Tag Archives: bird feeders

Dinner on the deck

Hairy Woodpecker

A Hairy Woodpecker gloms on to a suet cake. The red mark on its head identifies it as a male.

Hairy Woodpeckers and and their smaller cousins Downy Woodpeckers are abundant around here, bold around people, and sometimes comical in their maneuvers.

Here’s a short video from last night: a Hairy Woodpecker visits the platform feeder and a Ruby-Throated Hummingbird sips sugar water nearby. Both are females.

I bought the platform feeder recently to try to accommodate as many different kinds of backyard birds as possible.

It is made of recycled plastic, has coated steel cables and a metal hook for hanging and a metal screen bottom.

platform feeder

On the menu: raw peanuts, suet nuggets, and Audubon Workshop Premium Mix for Fruit and Nut Lovers.

On the menu for us humans: sausage on the grill, wild rice, collard greens from our garden cooked with bacon, onions, apple cider vinegar.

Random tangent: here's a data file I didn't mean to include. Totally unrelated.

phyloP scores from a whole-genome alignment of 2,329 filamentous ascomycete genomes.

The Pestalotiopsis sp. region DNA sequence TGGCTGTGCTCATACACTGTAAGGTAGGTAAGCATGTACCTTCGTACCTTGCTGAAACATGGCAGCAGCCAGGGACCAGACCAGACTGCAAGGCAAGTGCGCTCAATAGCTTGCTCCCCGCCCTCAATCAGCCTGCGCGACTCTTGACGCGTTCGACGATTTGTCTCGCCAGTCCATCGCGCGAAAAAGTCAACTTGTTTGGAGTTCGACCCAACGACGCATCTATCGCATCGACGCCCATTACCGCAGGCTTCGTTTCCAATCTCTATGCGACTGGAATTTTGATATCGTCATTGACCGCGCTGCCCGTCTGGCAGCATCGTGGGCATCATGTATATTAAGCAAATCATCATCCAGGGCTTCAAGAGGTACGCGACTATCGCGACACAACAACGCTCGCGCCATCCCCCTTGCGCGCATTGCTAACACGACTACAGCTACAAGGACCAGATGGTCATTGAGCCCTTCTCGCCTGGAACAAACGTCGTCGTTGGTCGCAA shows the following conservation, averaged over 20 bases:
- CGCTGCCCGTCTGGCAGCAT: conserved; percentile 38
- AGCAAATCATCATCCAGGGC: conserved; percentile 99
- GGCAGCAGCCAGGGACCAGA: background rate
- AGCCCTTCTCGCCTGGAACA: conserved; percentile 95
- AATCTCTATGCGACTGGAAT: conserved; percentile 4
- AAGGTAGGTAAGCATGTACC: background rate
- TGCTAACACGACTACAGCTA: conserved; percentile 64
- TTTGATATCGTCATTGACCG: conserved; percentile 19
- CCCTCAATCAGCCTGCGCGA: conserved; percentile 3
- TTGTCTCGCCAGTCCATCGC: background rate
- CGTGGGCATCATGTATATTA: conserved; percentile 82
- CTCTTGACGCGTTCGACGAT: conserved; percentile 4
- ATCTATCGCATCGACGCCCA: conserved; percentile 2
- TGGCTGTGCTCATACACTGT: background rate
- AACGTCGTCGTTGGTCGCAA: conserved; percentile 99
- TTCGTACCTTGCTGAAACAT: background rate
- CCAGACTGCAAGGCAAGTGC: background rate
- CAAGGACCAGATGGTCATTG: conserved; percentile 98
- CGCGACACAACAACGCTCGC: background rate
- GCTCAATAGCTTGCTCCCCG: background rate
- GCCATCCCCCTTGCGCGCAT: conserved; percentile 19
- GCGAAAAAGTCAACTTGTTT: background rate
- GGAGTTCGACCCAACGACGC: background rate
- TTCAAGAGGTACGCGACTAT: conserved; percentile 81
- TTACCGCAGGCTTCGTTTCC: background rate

The view on Friday evening.

I love summer.

Recommended: Woodlink Audubon Going Green Platform Feeder

Recommended: Aspects HummZinger HighView 12 oz Hanging Hummingbird Feeder

For size comparison, a photo of a Downy Woodpecker and a Hairy Woodpecker, taken last winter…

Downy Hairy

The larger of two look alikes, the Hairy Woodpecker is a small but powerful bird that forages along trunks and main branches of large trees. It wields a much longer bill than the Downy Woodpecker’s almost thornlike bill. Hairy Woodpeckers have a somewhat soldierly look, with their erect, straight-backed posture on tree trunks and their cleanly striped heads.

Bluebirds every day

Eastern Bluebird father and child

Photo of an Eastern Bluebird dad feeding his fledgling kid.

I spotted this scene as I was walking past the sliding glass door this morning. Fortunately my camera was near at hand.

One reason I started this blog is because I know most people don’t get to see things like this every day. I share photos on Facebook and get many likes, comments and questions.